Take your time when speaking. Speak at your own pace. Even if your communication partner is speaking quickly, set your pace and take your time. Your message is important and deserves to be heard.
Does your child struggle with producing the “r” sound? Do they have a slushy “s” sound? If this is true for your child who is 8 years of age or older, they have what is called residual speech sound disorder (RSSD). Many children with RSSD have been in years of therapy with little to no improvement in their speech. This can be frustrating and discouraging for both the child and their parents.
Communicating with someone after they have had a stroke, brain injury, or other illness resulting in communication difficulties can be challenging. These difficulties can be either expressive (the ability to speak or communicate) or receptive (the ability to understand spoken or written information), leading to breakdowns in communication. Any changes in communication can lead to feelings of frustration, isolation, or distress. Making a few changes in the way you communicate can make a world of difference!
In 2022, Brain Injury Awareness Month highlights #MoreThanMyBrainInjury by bringing awareness to some brain injury facts and statistics from the Brain Injury Association of America (BIAA).
You may find it challenging to access beneficial resources that allow you to properly care for your loved one. We have researched some at-home activities that encourage communication for adults who are recovering from a stroke or maintaining skills after a neurodegenerative diagnosis. These morning activities consist of routines that get you both up and moving and allow for independent participation.
Preparing to go home after a hospital stay is never easy, especially after having a stroke. It can be a very overwhelming process with new challenges in thinking, memory, and mobility. The length of your hospital stay after a stroke can range anywhere from a few days to months depending on the severity of the stroke and the support system in place at home. There are many feelings associated with going home, excited to be back home along with feelings of anxiety or worry.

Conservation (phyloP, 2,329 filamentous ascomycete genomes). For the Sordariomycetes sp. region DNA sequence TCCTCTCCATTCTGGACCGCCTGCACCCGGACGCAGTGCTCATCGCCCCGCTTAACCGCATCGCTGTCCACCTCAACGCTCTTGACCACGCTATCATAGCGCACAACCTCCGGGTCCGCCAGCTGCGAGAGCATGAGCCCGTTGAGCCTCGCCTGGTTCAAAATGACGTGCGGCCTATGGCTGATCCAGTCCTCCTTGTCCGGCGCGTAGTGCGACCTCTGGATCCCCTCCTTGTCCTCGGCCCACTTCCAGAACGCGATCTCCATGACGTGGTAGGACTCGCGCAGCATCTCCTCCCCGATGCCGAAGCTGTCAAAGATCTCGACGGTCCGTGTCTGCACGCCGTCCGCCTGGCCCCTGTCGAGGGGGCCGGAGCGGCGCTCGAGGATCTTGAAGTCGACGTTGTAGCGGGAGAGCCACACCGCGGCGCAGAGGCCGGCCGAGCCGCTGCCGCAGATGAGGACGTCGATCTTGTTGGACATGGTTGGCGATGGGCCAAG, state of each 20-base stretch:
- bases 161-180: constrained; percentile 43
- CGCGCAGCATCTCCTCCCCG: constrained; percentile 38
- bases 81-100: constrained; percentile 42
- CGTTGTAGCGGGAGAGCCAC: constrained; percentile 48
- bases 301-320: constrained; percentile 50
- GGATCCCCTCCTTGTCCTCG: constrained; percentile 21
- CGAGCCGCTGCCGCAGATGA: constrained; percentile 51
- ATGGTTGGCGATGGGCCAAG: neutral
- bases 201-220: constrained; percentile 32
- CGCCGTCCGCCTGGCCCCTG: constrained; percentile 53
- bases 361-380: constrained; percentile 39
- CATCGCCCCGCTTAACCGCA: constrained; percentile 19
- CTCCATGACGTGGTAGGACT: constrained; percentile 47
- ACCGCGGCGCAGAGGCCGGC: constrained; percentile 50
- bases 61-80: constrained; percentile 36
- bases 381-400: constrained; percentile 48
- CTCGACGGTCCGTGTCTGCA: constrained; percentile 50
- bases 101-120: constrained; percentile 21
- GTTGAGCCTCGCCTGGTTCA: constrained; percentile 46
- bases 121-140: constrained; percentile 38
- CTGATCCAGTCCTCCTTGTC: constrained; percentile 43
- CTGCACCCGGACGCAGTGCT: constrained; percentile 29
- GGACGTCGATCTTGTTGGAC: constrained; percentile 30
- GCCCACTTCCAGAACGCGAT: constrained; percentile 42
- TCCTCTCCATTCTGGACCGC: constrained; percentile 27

Welcome to the first of a blog series on stroke recovery resource information from Cleveland Hearing & Speech Center (CHSC). Topics of the series include first action steps following a stroke, benefits of speech therapy, communication strategies, tips for caregivers, and much more.
“They’re still young - let’s just wait and see.” Coming from a pediatrician, this phrase holds a lot of power over parents worried about their child’s speech and language skills. The parents may have expressed a concern that their two-year-old hasn't started talking yet, is only saying a few words, or is very hard to understand. When the pediatrician brushes it off as not a big deal, the natural response from parents is to trust someone they consider an expert.
Infant sign language really does deliver on its promise of improved communication. This is particularly appealing for new parents, given that there’s a well-recognized gap between what babies and toddlers want to say and what they are able to say. Sign language can help ease frustration between ages 8 months and 2 years — when children begin to know what they want, need, and feel but don't always have the oral motor verbal skills to express themselves. Basic sign language can help babies better express themselves as early as 8 or 9 months and it can mean decreased frustration (for both caregiver and child), promote earlier language skills and enhanced bonding with those who sign.
To get young children talking, we often motivate them by showing that “using your words” can get you what you want. A simple way to achieve this is through “People Play”. People Play describes “songs, games and activities in which the fun happens when the child interacts with another person” (The Hanen Program, More Than Words). So grab a blanket or a couch cushion and enjoy some of these great ways to play and interact that will also motivate your child to request more fun! The one-word language suggestions can always be lengthened into phrases or sentences depending on your child’s expressive language level.